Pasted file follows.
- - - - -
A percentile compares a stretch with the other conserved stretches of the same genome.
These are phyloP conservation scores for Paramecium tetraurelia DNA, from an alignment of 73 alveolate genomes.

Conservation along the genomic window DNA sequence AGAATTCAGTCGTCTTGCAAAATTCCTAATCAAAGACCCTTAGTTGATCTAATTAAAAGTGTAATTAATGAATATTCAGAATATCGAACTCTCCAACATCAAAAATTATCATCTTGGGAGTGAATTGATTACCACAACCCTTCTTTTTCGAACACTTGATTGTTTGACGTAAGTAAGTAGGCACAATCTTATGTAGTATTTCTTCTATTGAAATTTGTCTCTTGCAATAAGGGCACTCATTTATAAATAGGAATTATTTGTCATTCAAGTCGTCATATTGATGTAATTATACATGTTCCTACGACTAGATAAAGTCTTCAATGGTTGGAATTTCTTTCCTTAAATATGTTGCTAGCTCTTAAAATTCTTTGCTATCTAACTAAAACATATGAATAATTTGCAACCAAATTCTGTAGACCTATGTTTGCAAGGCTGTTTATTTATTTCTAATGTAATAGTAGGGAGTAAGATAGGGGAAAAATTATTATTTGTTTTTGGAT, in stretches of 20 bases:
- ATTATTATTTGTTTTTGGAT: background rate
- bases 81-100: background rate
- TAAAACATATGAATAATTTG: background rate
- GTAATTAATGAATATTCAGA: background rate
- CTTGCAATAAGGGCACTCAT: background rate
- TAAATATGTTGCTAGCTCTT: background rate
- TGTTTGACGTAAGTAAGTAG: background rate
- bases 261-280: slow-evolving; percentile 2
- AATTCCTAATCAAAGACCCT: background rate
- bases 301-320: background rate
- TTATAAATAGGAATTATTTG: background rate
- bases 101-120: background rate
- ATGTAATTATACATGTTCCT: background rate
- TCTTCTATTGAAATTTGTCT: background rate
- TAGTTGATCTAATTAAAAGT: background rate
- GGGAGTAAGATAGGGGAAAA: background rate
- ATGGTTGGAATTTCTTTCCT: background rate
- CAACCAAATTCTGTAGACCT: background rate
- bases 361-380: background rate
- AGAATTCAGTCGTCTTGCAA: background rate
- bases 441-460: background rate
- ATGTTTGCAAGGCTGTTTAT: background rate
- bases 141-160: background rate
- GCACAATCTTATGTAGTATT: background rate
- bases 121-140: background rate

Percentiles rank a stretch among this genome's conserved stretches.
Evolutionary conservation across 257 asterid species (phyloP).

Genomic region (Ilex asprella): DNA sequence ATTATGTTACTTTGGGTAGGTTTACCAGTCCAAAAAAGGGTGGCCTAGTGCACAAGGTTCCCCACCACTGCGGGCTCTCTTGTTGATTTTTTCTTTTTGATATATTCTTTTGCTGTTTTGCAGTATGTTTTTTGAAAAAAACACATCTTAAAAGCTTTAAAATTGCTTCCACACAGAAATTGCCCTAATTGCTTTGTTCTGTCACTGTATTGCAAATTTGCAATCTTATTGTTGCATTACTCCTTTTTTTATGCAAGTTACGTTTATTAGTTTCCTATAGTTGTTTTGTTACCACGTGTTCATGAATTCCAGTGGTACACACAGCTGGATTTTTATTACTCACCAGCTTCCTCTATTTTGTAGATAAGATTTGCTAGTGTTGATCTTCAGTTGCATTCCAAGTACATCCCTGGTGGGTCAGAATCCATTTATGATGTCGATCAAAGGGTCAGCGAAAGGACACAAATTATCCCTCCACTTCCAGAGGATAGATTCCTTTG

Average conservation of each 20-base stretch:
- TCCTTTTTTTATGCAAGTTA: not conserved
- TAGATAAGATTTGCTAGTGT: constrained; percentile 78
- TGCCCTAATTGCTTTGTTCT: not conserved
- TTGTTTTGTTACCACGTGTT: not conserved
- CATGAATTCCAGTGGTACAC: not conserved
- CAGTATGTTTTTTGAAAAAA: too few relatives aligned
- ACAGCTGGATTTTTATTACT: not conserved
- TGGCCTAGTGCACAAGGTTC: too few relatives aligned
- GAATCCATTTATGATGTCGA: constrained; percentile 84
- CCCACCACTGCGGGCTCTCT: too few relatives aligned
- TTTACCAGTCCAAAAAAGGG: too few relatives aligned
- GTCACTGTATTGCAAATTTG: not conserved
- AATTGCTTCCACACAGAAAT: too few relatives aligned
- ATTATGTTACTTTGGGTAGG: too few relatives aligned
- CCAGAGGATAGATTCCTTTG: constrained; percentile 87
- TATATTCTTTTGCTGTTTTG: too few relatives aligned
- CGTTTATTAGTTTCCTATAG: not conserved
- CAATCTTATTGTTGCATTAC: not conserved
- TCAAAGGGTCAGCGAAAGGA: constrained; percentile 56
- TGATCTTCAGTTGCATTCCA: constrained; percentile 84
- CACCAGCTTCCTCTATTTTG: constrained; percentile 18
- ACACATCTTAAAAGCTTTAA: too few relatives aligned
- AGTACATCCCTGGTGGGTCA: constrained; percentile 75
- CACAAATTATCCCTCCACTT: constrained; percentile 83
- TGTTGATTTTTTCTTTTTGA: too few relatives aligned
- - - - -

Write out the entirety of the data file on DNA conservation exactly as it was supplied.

A percentile compares a stretch with the other conserved stretches of the same genome.
These are phyloP conservation scores for Paramecium tetraurelia DNA, from an alignment of 73 alveolate genomes.

Conservation along the genomic window DNA sequence AGAATTCAGTCGTCTTGCAAAATTCCTAATCAAAGACCCTTAGTTGATCTAATTAAAAGTGTAATTAATGAATATTCAGAATATCGAACTCTCCAACATCAAAAATTATCATCTTGGGAGTGAATTGATTACCACAACCCTTCTTTTTCGAACACTTGATTGTTTGACGTAAGTAAGTAGGCACAATCTTATGTAGTATTTCTTCTATTGAAATTTGTCTCTTGCAATAAGGGCACTCATTTATAAATAGGAATTATTTGTCATTCAAGTCGTCATATTGATGTAATTATACATGTTCCTACGACTAGATAAAGTCTTCAATGGTTGGAATTTCTTTCCTTAAATATGTTGCTAGCTCTTAAAATTCTTTGCTATCTAACTAAAACATATGAATAATTTGCAACCAAATTCTGTAGACCTATGTTTGCAAGGCTGTTTATTTATTTCTAATGTAATAGTAGGGAGTAAGATAGGGGAAAAATTATTATTTGTTTTTGGAT, in stretches of 20 bases:
- ATTATTATTTGTTTTTGGAT: background rate
- bases 81-100: background rate
- TAAAACATATGAATAATTTG: background rate
- GTAATTAATGAATATTCAGA: background rate
- CTTGCAATAAGGGCACTCAT: background rate
- TAAATATGTTGCTAGCTCTT: background rate
- TGTTTGACGTAAGTAAGTAG: background rate
- bases 261-280: slow-evolving; percentile 2
- AATTCCTAATCAAAGACCCT: background rate
- bases 301-320: background rate
- TTATAAATAGGAATTATTTG: background rate
- bases 101-120: background rate
- ATGTAATTATACATGTTCCT: background rate
- TCTTCTATTGAAATTTGTCT: background rate
- TAGTTGATCTAATTAAAAGT: background rate
- GGGAGTAAGATAGGGGAAAA: background rate
- ATGGTTGGAATTTCTTTCCT: background rate
- CAACCAAATTCTGTAGACCT: background rate
- bases 361-380: background rate
- AGAATTCAGTCGTCTTGCAA: background rate
- bases 441-460: background rate
- ATGTTTGCAAGGCTGTTTAT: background rate
- bases 141-160: background rate
- GCACAATCTTATGTAGTATT: background rate
- bases 121-140: background rate

Percentiles rank a stretch among this genome's conserved stretches.
Evolutionary conservation across 257 asterid species (phyloP).

Genomic region (Ilex asprella): DNA sequence ATTATGTTACTTTGGGTAGGTTTACCAGTCCAAAAAAGGGTGGCCTAGTGCACAAGGTTCCCCACCACTGCGGGCTCTCTTGTTGATTTTTTCTTTTTGATATATTCTTTTGCTGTTTTGCAGTATGTTTTTTGAAAAAAACACATCTTAAAAGCTTTAAAATTGCTTCCACACAGAAATTGCCCTAATTGCTTTGTTCTGTCACTGTATTGCAAATTTGCAATCTTATTGTTGCATTACTCCTTTTTTTATGCAAGTTACGTTTATTAGTTTCCTATAGTTGTTTTGTTACCACGTGTTCATGAATTCCAGTGGTACACACAGCTGGATTTTTATTACTCACCAGCTTCCTCTATTTTGTAGATAAGATTTGCTAGTGTTGATCTTCAGTTGCATTCCAAGTACATCCCTGGTGGGTCAGAATCCATTTATGATGTCGATCAAAGGGTCAGCGAAAGGACACAAATTATCCCTCCACTTCCAGAGGATAGATTCCTTTG

Average conservation of each 20-base stretch:
- TCCTTTTTTTATGCAAGTTA: not conserved
- TAGATAAGATTTGCTAGTGT: constrained; percentile 78
- TGCCCTAATTGCTTTGTTCT: not conserved
- TTGTTTTGTTACCACGTGTT: not conserved
- CATGAATTCCAGTGGTACAC: not conserved
- CAGTATGTTTTTTGAAAAAA: too few relatives aligned
- ACAGCTGGATTTTTATTACT: not conserved
- TGGCCTAGTGCACAAGGTTC: too few relatives aligned
- GAATCCATTTATGATGTCGA: constrained; percentile 84
- CCCACCACTGCGGGCTCTCT: too few relatives aligned
- TTTACCAGTCCAAAAAAGGG: too few relatives aligned
- GTCACTGTATTGCAAATTTG: not conserved
- AATTGCTTCCACACAGAAAT: too few relatives aligned
- ATTATGTTACTTTGGGTAGG: too few relatives aligned
- CCAGAGGATAGATTCCTTTG: constrained; percentile 87
- TATATTCTTTTGCTGTTTTG: too few relatives aligned
- CGTTTATTAGTTTCCTATAG: not conserved
- CAATCTTATTGTTGCATTAC: not conserved
- TCAAAGGGTCAGCGAAAGGA: constrained; percentile 56
- TGATCTTCAGTTGCATTCCA: constrained; percentile 84
- CACCAGCTTCCTCTATTTTG: constrained; percentile 18
- ACACATCTTAAAAGCTTTAA: too few relatives aligned
- AGTACATCCCTGGTGGGTCA: constrained; percentile 75
- CACAAATTATCCCTCCACTT: constrained; percentile 83
- TGTTGATTTTTTCTTTTTGA: too few relatives aligned